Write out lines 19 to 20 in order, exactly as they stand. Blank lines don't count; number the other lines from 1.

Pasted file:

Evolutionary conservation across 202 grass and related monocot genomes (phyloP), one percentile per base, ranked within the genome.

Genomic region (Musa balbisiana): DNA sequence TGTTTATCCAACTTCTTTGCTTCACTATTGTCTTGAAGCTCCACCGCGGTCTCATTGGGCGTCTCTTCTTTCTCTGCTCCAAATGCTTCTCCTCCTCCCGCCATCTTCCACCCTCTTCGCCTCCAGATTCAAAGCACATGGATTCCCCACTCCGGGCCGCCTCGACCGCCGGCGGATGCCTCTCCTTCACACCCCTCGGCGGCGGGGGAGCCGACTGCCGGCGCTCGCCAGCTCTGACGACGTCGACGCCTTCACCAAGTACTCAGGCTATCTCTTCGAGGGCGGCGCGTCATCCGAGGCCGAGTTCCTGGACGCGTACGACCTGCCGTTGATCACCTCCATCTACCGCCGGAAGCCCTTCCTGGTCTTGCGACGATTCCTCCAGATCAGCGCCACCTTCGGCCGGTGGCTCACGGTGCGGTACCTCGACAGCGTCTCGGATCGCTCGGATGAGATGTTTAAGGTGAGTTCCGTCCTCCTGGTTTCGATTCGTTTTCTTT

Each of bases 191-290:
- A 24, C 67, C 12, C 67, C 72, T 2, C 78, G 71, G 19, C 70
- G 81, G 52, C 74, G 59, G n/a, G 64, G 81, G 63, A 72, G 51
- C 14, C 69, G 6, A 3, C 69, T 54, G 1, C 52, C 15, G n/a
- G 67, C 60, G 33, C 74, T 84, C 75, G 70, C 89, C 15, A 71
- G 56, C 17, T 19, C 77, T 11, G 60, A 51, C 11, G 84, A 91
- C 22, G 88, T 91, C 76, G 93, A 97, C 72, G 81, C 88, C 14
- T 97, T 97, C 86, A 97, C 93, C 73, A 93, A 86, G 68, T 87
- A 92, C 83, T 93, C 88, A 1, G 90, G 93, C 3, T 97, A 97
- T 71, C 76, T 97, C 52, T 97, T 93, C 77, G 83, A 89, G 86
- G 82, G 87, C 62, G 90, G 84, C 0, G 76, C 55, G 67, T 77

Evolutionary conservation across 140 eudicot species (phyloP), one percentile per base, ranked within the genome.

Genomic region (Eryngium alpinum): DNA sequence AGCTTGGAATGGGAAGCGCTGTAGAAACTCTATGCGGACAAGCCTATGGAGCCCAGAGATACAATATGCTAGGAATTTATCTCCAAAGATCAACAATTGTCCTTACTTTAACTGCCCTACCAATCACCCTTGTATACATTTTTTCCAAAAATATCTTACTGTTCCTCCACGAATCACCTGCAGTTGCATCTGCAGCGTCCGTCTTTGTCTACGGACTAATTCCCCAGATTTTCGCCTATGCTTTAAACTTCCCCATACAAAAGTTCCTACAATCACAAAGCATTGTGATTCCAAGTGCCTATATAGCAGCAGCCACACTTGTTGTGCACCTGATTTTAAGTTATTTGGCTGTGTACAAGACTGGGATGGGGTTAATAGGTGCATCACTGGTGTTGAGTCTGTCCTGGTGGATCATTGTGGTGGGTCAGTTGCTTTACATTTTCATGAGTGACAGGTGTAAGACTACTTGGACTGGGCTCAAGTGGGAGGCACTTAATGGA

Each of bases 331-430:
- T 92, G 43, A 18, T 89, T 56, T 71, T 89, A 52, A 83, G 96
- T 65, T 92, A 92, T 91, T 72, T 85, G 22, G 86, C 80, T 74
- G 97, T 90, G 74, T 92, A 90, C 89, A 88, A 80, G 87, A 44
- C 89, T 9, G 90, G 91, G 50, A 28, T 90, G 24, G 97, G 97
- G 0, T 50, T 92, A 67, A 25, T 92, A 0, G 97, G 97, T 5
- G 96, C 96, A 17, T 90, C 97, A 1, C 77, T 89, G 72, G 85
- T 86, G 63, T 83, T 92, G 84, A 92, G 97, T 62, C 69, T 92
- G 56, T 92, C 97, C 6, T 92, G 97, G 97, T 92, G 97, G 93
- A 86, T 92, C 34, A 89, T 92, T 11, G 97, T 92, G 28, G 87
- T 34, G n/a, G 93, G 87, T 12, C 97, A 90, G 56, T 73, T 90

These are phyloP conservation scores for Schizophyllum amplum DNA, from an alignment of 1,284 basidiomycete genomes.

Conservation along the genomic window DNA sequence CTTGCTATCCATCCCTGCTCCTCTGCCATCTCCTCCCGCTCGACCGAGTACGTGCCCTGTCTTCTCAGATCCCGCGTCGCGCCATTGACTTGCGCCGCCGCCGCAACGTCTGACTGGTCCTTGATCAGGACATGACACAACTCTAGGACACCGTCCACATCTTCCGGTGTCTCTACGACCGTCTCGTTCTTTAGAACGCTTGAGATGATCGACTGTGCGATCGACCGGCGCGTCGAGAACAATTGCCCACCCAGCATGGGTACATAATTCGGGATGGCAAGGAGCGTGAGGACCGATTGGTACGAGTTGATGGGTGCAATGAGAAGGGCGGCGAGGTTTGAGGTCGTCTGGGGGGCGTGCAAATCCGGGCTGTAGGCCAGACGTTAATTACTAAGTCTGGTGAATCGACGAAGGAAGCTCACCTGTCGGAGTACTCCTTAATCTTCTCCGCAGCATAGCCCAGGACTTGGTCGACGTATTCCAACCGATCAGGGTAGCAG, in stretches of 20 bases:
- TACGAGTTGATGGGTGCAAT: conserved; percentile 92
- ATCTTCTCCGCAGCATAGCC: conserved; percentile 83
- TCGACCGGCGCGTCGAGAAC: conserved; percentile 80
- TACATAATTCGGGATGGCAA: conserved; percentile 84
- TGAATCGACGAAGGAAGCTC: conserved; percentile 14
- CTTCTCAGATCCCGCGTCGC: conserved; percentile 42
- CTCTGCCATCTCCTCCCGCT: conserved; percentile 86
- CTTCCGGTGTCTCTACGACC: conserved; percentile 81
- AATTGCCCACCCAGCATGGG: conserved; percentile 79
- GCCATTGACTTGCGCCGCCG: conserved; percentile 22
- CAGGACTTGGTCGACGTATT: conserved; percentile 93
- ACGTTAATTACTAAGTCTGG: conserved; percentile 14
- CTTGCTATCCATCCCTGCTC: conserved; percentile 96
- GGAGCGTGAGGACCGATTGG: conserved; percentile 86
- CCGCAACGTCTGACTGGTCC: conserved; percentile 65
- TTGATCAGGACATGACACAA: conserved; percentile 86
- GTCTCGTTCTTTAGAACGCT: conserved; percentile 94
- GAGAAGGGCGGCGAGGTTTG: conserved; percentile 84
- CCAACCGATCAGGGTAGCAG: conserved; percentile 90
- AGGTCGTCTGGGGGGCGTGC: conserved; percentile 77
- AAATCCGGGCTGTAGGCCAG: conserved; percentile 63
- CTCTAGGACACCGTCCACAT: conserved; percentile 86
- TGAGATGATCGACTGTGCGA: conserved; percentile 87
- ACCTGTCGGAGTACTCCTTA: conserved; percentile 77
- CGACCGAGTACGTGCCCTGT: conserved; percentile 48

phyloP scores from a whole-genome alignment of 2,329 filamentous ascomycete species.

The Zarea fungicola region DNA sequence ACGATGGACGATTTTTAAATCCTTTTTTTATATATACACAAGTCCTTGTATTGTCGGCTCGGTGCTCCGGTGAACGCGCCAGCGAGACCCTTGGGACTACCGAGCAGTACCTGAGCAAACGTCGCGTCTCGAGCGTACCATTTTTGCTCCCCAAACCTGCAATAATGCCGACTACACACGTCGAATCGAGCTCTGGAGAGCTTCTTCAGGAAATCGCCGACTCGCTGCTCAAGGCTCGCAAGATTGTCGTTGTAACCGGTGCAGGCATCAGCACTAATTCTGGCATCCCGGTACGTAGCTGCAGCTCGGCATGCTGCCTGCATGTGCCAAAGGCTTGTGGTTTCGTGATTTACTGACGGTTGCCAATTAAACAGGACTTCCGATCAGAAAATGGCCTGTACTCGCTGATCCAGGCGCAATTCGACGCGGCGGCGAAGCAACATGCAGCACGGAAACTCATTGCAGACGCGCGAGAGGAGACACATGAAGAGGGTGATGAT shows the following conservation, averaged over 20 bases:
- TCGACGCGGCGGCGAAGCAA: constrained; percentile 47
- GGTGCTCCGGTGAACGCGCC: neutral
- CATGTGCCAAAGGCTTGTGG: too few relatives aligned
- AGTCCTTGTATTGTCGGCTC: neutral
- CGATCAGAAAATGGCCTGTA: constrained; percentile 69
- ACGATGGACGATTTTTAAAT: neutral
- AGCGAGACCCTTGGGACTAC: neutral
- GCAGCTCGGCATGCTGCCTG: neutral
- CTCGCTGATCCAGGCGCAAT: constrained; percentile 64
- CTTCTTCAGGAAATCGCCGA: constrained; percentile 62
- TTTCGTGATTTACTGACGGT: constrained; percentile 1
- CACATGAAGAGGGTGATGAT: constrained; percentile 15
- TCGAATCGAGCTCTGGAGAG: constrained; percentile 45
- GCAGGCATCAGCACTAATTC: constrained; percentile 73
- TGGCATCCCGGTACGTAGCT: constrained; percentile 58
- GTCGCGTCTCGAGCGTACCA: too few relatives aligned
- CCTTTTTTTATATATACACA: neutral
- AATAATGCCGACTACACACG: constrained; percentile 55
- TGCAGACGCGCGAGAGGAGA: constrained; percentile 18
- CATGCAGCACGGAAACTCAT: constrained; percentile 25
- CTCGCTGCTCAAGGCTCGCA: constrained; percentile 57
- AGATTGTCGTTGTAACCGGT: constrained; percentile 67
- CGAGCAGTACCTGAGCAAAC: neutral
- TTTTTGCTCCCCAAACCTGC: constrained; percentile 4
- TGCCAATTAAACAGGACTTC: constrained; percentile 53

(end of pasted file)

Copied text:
- G 97, T 90, G 74, T 92, A 90, C 89, A 88, A 80, G 87, A 44
- C 89, T 9, G 90, G 91, G 50, A 28, T 90, G 24, G 97, G 97